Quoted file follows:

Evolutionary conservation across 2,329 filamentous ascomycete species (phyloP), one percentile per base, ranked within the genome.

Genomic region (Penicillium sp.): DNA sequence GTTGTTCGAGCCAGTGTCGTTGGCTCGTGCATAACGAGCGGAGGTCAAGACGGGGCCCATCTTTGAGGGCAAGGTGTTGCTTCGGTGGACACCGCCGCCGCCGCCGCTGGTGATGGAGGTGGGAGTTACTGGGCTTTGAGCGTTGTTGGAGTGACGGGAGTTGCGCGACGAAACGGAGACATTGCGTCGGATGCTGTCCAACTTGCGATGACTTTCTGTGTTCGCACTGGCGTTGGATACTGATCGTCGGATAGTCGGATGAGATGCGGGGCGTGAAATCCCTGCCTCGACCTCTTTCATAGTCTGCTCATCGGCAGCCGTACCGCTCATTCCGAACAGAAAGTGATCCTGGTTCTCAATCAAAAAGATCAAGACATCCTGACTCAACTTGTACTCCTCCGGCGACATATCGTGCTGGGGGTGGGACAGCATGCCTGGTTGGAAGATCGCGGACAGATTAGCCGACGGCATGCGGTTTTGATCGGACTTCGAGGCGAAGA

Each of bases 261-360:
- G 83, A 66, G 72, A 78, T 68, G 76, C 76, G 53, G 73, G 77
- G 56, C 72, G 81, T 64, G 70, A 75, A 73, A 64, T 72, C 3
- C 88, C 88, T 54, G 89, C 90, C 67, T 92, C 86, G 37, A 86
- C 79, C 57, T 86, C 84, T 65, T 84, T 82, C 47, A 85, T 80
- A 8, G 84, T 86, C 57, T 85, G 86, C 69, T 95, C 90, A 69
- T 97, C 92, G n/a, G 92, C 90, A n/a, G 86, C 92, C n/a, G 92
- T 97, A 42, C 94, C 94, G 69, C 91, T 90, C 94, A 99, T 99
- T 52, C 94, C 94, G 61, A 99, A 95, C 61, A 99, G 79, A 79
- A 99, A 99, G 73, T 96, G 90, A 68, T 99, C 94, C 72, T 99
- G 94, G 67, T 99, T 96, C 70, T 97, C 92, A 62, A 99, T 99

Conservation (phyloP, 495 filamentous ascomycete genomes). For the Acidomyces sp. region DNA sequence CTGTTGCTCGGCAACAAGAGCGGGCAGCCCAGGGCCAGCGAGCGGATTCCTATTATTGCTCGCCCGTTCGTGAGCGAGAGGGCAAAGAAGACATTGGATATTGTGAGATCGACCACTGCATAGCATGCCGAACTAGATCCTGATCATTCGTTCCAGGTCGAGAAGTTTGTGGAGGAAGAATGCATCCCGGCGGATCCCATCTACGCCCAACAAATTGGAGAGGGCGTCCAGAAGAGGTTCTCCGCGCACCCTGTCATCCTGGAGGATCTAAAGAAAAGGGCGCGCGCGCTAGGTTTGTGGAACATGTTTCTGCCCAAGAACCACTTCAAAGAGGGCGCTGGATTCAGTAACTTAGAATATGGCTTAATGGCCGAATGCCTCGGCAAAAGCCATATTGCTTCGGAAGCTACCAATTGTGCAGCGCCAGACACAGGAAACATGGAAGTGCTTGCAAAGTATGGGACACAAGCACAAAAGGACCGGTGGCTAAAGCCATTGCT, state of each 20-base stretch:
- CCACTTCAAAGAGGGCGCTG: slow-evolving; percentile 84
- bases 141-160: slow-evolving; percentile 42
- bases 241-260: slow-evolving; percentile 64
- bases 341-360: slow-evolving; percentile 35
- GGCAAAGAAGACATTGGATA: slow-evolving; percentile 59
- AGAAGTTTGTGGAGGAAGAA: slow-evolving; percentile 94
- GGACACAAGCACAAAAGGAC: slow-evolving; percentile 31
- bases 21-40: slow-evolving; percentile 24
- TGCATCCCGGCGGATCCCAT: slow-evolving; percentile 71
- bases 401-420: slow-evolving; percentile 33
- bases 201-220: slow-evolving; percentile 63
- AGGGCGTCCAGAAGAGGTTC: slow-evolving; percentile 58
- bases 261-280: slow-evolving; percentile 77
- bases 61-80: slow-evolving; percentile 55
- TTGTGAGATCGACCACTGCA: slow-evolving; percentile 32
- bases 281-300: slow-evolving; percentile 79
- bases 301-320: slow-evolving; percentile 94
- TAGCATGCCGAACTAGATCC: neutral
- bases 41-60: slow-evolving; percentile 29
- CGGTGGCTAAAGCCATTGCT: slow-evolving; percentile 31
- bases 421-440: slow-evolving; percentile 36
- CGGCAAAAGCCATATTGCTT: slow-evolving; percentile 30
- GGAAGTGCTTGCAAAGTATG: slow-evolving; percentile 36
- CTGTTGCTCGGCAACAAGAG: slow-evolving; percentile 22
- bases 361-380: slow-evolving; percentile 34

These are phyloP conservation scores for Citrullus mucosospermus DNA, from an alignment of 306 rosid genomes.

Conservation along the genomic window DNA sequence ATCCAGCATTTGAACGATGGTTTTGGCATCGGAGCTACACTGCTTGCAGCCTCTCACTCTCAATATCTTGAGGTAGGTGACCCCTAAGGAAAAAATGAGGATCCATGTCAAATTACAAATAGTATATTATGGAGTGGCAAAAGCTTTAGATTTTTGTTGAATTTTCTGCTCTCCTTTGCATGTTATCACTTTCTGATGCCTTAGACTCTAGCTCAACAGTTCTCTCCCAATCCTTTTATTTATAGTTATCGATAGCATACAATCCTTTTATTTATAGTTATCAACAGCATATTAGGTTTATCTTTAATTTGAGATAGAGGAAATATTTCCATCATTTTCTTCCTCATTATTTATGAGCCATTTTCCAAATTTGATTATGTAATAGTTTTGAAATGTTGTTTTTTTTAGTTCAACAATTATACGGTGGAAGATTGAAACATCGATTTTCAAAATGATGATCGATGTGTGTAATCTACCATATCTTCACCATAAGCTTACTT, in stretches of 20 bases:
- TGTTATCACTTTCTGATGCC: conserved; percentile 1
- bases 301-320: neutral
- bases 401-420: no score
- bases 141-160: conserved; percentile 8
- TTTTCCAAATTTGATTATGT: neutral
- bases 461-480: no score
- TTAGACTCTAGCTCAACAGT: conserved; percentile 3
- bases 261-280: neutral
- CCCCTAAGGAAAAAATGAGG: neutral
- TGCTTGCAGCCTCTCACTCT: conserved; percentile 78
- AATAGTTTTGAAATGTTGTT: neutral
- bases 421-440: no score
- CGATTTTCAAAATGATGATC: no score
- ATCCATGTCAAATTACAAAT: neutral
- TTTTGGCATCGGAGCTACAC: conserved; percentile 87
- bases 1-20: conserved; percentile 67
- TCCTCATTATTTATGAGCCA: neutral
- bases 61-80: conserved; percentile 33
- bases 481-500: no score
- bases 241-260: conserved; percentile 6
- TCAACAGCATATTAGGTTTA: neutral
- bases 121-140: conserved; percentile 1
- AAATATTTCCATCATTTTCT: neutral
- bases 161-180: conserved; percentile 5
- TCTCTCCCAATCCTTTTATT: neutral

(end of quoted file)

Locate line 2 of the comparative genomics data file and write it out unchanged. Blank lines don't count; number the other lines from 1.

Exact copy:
Genomic region (Penicillium sp.): DNA sequence GTTGTTCGAGCCAGTGTCGTTGGCTCGTGCATAACGAGCGGAGGTCAAGACGGGGCCCATCTTTGAGGGCAAGGTGTTGCTTCGGTGGACACCGCCGCCGCCGCCGCTGGTGATGGAGGTGGGAGTTACTGGGCTTTGAGCGTTGTTGGAGTGACGGGAGTTGCGCGACGAAACGGAGACATTGCGTCGGATGCTGTCCAACTTGCGATGACTTTCTGTGTTCGCACTGGCGTTGGATACTGATCGTCGGATAGTCGGATGAGATGCGGGGCGTGAAATCCCTGCCTCGACCTCTTTCATAGTCTGCTCATCGGCAGCCGTACCGCTCATTCCGAACAGAAAGTGATCCTGGTTCTCAATCAAAAAGATCAAGACATCCTGACTCAACTTGTACTCCTCCGGCGACATATCGTGCTGGGGGTGGGACAGCATGCCTGGTTGGAAGATCGCGGACAGATTAGCCGACGGCATGCGGTTTTGATCGGACTTCGAGGCGAAGA